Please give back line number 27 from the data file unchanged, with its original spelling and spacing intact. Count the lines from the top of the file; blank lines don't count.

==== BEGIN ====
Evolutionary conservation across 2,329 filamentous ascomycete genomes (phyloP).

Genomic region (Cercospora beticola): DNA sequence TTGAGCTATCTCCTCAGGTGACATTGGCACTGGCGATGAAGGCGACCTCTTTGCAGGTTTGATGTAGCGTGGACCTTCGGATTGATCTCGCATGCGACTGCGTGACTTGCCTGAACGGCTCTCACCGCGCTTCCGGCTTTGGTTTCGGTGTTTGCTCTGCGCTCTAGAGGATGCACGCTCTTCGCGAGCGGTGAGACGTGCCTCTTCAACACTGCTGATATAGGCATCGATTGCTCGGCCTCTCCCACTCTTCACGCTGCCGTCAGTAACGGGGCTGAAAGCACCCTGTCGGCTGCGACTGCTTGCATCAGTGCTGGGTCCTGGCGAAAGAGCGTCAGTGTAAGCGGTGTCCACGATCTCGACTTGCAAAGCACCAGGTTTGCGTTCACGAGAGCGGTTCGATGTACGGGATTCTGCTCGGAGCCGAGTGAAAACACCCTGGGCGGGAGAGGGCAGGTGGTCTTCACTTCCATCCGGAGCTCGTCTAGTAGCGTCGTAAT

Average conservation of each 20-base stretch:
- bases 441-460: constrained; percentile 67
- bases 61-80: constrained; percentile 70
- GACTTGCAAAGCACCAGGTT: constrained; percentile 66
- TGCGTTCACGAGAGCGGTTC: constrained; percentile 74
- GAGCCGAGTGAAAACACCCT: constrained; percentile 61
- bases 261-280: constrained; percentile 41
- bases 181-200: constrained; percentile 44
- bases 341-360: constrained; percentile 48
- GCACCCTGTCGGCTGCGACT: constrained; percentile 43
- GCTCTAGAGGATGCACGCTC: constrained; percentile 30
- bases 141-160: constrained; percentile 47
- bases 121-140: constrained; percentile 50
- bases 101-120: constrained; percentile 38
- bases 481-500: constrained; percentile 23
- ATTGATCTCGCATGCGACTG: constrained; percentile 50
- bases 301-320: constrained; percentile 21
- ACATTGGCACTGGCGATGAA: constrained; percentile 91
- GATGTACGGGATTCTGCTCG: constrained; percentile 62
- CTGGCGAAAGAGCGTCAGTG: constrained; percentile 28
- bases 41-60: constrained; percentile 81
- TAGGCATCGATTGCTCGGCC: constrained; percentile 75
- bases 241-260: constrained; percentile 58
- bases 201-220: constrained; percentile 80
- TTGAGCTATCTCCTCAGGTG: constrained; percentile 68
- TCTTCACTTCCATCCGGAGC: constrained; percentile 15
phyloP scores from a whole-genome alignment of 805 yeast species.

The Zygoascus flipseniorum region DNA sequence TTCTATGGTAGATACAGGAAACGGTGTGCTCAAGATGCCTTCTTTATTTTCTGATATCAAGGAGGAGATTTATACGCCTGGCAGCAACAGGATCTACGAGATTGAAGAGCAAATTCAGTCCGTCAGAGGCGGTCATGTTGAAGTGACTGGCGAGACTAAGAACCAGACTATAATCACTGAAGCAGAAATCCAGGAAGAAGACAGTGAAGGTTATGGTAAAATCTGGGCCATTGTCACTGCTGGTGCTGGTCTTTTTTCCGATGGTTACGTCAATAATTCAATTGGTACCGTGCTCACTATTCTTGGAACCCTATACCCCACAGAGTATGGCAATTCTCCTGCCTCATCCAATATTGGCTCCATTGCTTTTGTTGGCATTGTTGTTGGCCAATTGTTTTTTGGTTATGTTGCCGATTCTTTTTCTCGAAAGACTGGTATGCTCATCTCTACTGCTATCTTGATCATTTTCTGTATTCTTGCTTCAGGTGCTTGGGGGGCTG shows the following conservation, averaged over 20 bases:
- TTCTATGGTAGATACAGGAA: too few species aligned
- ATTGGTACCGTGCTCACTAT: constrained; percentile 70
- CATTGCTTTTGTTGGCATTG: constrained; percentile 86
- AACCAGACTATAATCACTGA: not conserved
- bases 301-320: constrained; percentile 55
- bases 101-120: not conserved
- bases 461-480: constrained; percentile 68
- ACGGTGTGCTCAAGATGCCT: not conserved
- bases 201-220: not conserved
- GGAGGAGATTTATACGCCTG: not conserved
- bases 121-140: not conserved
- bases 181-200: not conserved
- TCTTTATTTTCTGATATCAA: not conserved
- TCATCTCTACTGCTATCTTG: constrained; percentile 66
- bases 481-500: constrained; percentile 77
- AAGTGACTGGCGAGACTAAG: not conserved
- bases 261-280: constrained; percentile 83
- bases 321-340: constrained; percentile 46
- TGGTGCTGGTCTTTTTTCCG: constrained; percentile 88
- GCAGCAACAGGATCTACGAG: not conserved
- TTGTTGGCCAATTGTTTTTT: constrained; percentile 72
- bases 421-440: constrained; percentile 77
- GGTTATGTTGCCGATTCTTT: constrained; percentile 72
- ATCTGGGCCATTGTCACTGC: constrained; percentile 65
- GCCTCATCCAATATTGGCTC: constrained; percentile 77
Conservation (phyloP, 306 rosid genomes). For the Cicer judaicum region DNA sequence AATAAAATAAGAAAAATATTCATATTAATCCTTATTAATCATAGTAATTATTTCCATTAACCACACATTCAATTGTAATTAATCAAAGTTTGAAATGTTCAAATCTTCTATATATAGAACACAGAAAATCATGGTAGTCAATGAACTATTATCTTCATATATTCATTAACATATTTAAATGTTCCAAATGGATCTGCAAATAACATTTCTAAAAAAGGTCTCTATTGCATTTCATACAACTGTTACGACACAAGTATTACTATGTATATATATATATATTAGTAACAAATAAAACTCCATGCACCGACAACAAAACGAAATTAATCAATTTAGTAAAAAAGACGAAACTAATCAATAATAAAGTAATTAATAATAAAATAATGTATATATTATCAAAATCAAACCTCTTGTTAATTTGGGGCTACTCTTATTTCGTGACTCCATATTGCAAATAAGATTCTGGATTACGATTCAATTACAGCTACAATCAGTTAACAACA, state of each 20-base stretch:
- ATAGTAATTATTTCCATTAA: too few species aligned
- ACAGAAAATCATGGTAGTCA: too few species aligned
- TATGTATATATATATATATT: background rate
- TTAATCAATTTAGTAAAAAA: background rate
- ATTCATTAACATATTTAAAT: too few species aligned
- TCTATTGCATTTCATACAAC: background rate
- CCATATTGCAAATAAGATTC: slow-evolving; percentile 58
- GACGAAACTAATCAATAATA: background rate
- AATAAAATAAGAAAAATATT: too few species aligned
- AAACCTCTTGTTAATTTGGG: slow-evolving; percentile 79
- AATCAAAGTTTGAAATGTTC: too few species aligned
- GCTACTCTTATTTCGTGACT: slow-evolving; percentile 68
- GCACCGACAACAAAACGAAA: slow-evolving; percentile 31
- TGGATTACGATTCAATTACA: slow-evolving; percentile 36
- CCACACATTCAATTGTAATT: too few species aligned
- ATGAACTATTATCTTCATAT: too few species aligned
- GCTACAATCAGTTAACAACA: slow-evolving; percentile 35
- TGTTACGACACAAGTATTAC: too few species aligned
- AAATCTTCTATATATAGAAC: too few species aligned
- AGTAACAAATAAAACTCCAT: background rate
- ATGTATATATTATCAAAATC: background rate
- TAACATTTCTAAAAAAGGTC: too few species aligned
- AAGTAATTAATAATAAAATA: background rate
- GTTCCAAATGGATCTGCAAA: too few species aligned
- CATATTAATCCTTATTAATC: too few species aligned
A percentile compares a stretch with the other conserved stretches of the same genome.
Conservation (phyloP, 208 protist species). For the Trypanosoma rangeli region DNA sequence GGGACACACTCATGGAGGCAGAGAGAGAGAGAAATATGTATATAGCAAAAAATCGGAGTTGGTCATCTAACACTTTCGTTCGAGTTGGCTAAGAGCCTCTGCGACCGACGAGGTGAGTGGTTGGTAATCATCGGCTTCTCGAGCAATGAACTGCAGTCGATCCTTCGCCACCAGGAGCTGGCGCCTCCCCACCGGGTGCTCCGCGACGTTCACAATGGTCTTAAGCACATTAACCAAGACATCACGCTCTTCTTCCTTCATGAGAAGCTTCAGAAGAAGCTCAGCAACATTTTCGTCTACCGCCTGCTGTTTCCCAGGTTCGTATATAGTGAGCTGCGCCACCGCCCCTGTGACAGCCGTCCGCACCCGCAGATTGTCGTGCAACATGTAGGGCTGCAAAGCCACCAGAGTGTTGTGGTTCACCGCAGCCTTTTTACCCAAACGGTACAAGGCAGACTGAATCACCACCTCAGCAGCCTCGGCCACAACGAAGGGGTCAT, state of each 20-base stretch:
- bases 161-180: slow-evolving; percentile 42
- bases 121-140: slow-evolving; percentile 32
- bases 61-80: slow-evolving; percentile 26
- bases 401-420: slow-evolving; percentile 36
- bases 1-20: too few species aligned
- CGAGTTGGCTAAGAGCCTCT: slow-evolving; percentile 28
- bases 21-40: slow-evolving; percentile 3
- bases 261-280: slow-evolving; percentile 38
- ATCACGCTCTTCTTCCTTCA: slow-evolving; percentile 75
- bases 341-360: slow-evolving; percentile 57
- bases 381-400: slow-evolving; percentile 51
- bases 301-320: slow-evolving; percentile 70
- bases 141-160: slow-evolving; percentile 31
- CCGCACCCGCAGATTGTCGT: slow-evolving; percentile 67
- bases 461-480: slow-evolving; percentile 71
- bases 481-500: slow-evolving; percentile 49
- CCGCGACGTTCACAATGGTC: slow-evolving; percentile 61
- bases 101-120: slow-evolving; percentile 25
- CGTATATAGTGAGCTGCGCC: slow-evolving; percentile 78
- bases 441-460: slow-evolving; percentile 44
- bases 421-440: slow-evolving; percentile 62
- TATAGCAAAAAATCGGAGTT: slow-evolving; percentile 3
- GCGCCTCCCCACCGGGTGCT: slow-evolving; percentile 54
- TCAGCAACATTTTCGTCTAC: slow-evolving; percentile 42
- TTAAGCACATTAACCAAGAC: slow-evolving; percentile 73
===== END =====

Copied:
- TTGAGCTATCTCCTCAGGTG: constrained; percentile 68